At the age of 80, the Russian cosmonaut Valery Polyakov, who holds the record for the length of a person’s stay in space, died.
The Russian space agency Roskosmos informed about it today. Poljakov went into space twice, during his mission in 1994 and 1995 he spent a continuous 437 days there, thus creating an unbeaten record.
“Roskosmos regretfully announces the death of the Hero of the Soviet Union, Hero of Russia, Pilot-cosmonaut of the USSR, holder of the world record for the longest flight into space (437 days) Valery Polyakov,” the statement reads. “He lived and worked on the Mir orbital station for 437 days, which is an absolute record for the length of stay in space during one flight,” added Roskosmos.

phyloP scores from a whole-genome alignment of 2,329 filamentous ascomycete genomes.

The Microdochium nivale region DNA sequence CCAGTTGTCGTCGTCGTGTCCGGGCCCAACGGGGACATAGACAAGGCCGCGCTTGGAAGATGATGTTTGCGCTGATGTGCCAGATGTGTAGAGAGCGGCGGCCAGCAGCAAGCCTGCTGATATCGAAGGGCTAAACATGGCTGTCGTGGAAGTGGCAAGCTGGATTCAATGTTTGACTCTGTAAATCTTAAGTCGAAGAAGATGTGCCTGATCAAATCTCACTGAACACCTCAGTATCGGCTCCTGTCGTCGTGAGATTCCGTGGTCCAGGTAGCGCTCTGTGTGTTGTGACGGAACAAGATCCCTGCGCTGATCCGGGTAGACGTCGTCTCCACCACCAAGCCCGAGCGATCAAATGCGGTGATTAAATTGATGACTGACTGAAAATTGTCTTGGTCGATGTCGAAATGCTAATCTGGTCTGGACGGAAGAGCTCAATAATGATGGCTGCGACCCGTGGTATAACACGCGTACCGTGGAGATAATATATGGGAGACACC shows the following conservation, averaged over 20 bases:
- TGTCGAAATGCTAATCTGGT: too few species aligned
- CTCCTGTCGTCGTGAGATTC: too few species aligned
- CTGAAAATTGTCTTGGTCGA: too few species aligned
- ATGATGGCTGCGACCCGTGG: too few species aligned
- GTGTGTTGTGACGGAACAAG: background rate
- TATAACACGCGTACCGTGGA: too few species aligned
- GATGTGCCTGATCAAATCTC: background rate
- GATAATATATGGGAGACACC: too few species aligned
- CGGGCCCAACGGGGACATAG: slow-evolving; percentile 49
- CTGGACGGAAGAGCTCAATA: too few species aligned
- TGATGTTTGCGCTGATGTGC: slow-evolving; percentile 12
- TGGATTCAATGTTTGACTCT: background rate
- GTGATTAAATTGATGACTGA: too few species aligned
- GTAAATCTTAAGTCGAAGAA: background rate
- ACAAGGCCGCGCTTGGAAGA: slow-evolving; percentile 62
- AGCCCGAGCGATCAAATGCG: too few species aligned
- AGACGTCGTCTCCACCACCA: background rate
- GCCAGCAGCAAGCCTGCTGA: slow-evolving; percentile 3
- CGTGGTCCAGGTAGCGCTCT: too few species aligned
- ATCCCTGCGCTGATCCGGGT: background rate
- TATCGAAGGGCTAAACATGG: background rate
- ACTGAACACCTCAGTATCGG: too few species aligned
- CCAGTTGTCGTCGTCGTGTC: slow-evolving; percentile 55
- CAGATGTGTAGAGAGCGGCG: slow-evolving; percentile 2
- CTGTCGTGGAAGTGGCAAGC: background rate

Poles undertook two space missions. He spent a total of 678 days in Earth’s orbit. The trained doctor first went into space at the end of August 1988, when he stayed aboard the Mir space station until April 1989. Less than five years later, he headed there again, returning after 437 days.
During the expedition, he devoted himself to an extensive program of monitoring the state of health of himself and his fellow crew members. According to Roskomos, his research has helped to prove that the human body is ready to travel not only to Earth’s orbit, but also deeper into space.
Source: Pravda – Veda a technika by vat.pravda.sk.
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